How lucky we are to live in a city where real angels decorate our holiday trees. Volunteer to help keep eggs and chicks safe at whiteterns.org or call 379-7555.

Peace, hope graced city on wings of white, gold

Published December 31, 2016 in the “Ocean Watch” column, Honolulu Star-Advertiser ©2016 Susan Scott

White terns have a ring of black feathers around their eyes, giving them a wide-eyed appearance. About 2,000 of them live in the Honolulu area. ©2016 Susan Scott

Most of my email this year was for the birds, specifically Pacific golden plovers (kolea) and white terns (manu-o-Ku), the native species that choose to grace our city.

The birds are doing what it takes in this era to survive on planet Earth: adapting to the presence of humans. And these animals aren’t just tolerating us. They’re using our stuff.

Plovers stand on our roofs, forage in our streets, and some even eat from our hands. (If you decide to feed your kolea, offer it healthy food such as mealworms or bits of scrambled egg.) Kolea prance around our yards helpfully gobbling up the roaches, beetles, worms, millipedes, spiders and slugs we’ve been introducing to Oahu for decades.

There’s a possibility that Hawaii’s kolea are here in greater numbers than before humans arrived. Since historical records are sketchy, there’s no way of knowing for sure, but we do know that plovers share our fondness for expanses of grass. And we mow it for them, too.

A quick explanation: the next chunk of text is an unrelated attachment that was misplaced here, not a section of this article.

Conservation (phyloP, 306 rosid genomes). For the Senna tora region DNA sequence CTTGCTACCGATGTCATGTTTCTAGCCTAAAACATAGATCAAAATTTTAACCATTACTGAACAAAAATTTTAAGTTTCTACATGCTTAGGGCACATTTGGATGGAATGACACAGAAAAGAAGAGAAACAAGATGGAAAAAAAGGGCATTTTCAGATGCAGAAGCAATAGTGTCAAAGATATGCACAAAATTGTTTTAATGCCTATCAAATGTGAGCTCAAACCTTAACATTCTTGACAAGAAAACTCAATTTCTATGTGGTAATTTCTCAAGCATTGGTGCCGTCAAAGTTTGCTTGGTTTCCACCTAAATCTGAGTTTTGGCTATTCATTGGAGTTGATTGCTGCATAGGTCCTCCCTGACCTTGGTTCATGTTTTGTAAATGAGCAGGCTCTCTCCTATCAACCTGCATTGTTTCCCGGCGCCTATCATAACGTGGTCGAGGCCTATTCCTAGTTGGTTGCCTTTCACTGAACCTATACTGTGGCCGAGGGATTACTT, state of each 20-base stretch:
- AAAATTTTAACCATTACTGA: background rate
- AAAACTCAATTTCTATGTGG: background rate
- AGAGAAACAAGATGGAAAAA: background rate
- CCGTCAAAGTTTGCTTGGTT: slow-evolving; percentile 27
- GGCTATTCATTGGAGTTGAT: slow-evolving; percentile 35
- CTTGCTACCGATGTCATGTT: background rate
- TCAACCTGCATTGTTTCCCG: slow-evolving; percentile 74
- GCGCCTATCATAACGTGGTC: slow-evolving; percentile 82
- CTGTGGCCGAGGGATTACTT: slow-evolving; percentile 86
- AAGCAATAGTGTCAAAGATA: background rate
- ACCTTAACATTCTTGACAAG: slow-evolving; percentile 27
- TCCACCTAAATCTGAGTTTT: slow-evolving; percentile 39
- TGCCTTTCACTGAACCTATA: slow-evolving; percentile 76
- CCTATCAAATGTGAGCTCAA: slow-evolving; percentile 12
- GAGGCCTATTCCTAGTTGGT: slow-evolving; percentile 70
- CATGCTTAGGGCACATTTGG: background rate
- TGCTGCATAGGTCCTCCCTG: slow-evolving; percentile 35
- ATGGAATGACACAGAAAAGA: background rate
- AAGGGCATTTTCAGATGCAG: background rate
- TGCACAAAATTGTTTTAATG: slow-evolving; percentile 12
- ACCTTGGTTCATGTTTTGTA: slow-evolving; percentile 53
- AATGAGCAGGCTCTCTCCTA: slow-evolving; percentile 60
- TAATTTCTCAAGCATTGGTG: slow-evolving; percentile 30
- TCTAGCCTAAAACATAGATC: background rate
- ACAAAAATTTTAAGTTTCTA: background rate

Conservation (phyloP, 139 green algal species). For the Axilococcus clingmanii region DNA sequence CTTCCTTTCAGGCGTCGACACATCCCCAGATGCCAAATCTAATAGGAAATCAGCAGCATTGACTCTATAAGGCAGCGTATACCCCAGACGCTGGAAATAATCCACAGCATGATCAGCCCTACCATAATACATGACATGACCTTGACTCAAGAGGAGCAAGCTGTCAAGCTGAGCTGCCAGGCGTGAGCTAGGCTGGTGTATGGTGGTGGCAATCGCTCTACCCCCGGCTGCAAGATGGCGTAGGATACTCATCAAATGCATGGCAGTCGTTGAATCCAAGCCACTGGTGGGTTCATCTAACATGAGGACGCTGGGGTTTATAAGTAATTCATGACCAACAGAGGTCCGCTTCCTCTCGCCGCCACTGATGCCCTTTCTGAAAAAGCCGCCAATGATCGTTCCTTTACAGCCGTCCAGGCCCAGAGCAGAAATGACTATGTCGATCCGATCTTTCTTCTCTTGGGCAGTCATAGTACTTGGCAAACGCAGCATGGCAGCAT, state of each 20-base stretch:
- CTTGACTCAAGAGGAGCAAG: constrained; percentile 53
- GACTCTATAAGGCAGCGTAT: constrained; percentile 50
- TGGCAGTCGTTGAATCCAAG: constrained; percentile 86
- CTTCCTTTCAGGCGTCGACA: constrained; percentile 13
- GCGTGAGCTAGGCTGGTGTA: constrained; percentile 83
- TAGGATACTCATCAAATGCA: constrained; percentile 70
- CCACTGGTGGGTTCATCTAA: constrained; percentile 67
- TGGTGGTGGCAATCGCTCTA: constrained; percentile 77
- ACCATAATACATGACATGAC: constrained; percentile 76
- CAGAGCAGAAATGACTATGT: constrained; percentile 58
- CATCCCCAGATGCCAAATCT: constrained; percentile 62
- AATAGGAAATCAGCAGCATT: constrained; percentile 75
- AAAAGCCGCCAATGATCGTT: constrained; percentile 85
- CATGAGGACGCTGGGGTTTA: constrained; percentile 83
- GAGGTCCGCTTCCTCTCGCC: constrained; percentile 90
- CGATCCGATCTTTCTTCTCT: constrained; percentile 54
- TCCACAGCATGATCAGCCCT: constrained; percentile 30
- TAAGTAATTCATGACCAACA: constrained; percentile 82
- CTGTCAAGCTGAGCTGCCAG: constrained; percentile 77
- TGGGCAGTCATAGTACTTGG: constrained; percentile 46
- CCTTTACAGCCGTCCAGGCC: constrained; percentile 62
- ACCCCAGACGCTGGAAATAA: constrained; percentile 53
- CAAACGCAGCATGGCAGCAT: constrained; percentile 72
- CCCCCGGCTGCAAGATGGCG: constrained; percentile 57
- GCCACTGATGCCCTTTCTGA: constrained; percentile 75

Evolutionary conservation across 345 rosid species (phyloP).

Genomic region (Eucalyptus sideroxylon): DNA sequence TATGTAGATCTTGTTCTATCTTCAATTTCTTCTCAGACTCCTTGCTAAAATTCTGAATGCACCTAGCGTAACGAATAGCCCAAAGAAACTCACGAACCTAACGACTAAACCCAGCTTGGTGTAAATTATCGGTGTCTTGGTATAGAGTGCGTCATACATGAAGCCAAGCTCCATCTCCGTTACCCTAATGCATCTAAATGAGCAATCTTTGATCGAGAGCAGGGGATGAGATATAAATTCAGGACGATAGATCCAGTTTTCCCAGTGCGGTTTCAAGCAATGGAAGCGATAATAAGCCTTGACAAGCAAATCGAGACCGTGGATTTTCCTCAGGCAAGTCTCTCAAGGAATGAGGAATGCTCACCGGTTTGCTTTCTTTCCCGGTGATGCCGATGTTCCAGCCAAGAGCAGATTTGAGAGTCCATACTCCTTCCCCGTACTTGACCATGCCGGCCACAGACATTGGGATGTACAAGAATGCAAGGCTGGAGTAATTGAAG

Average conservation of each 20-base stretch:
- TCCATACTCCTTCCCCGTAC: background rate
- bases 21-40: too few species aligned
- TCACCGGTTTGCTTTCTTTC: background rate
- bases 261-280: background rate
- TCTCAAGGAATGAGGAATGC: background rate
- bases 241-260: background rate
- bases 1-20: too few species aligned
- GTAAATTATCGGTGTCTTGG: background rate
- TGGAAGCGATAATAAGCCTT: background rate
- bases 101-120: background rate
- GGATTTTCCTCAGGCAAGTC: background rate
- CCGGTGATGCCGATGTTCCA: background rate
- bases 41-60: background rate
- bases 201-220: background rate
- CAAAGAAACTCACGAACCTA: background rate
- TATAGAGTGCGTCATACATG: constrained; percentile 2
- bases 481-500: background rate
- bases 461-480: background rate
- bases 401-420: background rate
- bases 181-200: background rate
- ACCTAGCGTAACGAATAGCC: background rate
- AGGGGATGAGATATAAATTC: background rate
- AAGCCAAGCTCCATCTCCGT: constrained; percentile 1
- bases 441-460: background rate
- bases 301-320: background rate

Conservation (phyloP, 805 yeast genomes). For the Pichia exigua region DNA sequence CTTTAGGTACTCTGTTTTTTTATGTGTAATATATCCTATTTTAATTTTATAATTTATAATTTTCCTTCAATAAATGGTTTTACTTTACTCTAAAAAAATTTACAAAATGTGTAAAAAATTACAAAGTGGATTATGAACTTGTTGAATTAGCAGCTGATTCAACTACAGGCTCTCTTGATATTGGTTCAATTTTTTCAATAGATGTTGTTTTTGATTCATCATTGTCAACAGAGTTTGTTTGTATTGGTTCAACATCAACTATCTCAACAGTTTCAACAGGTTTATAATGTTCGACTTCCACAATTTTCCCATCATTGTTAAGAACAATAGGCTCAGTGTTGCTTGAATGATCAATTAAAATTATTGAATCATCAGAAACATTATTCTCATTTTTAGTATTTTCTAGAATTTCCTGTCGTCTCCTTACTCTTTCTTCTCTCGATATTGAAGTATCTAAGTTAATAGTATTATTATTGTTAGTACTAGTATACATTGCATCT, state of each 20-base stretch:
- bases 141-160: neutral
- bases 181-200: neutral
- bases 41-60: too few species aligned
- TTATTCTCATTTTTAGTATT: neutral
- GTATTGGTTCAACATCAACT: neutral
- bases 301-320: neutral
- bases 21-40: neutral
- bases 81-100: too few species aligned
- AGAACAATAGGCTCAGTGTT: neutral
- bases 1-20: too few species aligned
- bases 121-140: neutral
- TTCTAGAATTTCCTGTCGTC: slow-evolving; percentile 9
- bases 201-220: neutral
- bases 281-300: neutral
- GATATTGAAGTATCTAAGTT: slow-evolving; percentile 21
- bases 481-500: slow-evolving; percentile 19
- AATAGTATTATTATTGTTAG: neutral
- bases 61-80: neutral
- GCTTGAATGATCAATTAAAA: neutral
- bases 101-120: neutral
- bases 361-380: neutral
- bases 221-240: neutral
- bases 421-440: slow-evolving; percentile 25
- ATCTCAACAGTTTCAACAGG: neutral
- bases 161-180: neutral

One of my favorite emails this year came from a reader who saw a kolea watch TV for days on end. The reader’s neighbor had placed a broken TV on the curb for pickup, and when a kolea saw its reflection in the glass, it stuck around, peering into the set for days.

White terns also landed in my inbox. For reasons known only to them, about 2,000 (and counting) white terns have decided to call Honolulu home, picking the most human-altered parts to raise their chicks. Their current range goes from Bishop Street to the Waikiki Aquarium, with a few of the brilliant ones going to the University of Hawaii at Manoa.

Although nearly any tree will do, white terns’ favorites to balance their egg and raise their chick are kukui, monkeypod, mahogany, banyan and shower trees, all introduced species. As a result, urban dwellers can watch adorable chicks teeter on a bare branch while its parent stuffs an astonishing number of fish down its throat.

This year several readers emailed me pictures and tern stories. One woman described a “maternity branch” outside her condo window, and a worker at UH Manoa wrote that his favorite break-time activity was white tern gazing. “Just watching them,” he wrote, “made me relax.”

This year Pacific golden plovers and white terns gave us some priceless gifts: treasured moments of peace and glimmers of hope for the future.

You can give back to our special city terns by joining Hui Manu-o-Ku at whiteterns.org, and if you want to learn more about kolea, you can help Oahu’s plovers by buying their new book from the Hawai‘i Audubon Society at hawaii audubon.org.